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> Help Please, Pacing,whining and panting
Monty's Slave
post 3rd Mar 2017, 8:39 pm
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Monty has started acting weird. It started on Sunday night with him pacing and whining to go outside where he continues pacing and whining as though he is looking for something. He kept this up for 30 minutes before settling. The following day he was completely normal but repeated the same pattern on Tuesday. In between he is eating, playing, pooing and weeing normally. He has a good appetite and no increase in his drinking. It is almost as if he is distressed by something but we can find no cause. Our vet took bloods but test results were clear. She examined him thoroughly and no signs of pain or discomfort. He has plenty of energy and has a good hour and a half exercise most days. Our other dog who has very sensitive hearing does not react. Vet thinks it is probably behavioural rather than physical and to monitor it. I am really worried and don't know where to turn. He is a 13 year old cross breed so was worried in case it was dementia. Please help. He is doing it again now and it is only in the evenings. I can distract him but it then starts up again. Anyone else experienced this?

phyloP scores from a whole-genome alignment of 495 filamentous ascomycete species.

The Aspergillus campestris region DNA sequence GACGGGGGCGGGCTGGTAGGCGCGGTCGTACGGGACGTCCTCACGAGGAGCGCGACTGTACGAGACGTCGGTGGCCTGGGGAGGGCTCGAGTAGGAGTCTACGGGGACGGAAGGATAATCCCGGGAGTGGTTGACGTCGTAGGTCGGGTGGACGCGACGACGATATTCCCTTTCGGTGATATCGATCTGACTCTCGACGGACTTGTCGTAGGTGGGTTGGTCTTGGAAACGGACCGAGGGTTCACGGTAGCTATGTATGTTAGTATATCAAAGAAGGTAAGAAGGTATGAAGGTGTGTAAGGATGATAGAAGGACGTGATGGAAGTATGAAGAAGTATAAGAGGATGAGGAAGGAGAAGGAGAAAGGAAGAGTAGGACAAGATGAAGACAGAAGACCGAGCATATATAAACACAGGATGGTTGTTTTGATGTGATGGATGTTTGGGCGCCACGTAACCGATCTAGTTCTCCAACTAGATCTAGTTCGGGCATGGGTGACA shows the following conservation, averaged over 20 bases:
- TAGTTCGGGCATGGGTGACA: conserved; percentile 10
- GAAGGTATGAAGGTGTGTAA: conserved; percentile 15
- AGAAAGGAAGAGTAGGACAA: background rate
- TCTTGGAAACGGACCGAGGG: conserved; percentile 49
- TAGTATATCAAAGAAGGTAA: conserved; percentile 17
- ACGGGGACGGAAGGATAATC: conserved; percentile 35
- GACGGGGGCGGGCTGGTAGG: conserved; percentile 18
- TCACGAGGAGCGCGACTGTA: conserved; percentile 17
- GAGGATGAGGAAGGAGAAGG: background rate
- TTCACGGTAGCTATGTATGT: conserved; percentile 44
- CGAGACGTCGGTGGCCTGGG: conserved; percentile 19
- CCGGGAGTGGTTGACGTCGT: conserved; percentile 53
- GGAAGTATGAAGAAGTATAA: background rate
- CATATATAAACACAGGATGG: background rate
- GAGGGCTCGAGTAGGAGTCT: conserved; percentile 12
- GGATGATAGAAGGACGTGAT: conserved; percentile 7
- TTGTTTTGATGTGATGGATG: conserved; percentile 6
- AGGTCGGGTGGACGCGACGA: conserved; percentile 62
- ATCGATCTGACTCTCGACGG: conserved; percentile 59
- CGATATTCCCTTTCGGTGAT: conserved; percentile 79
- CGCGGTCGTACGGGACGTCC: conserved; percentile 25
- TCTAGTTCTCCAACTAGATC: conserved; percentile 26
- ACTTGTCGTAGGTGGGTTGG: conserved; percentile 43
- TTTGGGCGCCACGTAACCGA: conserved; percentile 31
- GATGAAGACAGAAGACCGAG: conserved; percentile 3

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ceri1
post 3rd Mar 2017, 8:49 pm
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Dementia is often worse at night so it is possible. Sounds like you are doing well to investigate other causes. Have you tried any of the dementia supplements?
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Monty's Slave
post 3rd Mar 2017, 9:06 pm
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Thanks Ceri.no I haven't. I don't know where to start. Can you recommend anything. He has settled again now so long as I keep cuddling him. Why is it worse at night? Thanks again.
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Dalsmum
post 3rd Mar 2017, 10:23 pm
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There a few supplements that can help. It is trial and error what suits. Sometimes it takes more than one supplement.

Vivitonin, Aktivait, Selgian

I read recently of a new one but I can't remember the name.
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moorx
post 3rd Mar 2017, 10:38 pm
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Joe used to do this in the evenings. It's very distressing to watch sad.gif I gave him Aktivait and it really helped, but I understand that it doesn't work for all dogs.

I used to buy it online from VioVet.

Hope you find something to help Monty wub.gif
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Ragsysmum
post 4th Mar 2017, 4:09 pm
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Could there be something disturbing him just in the evenings? A new, odd noise outside maybe. One of mine reacts like that seasonally when the local foxes start to call and also sometimes if an owl is hooting near the house.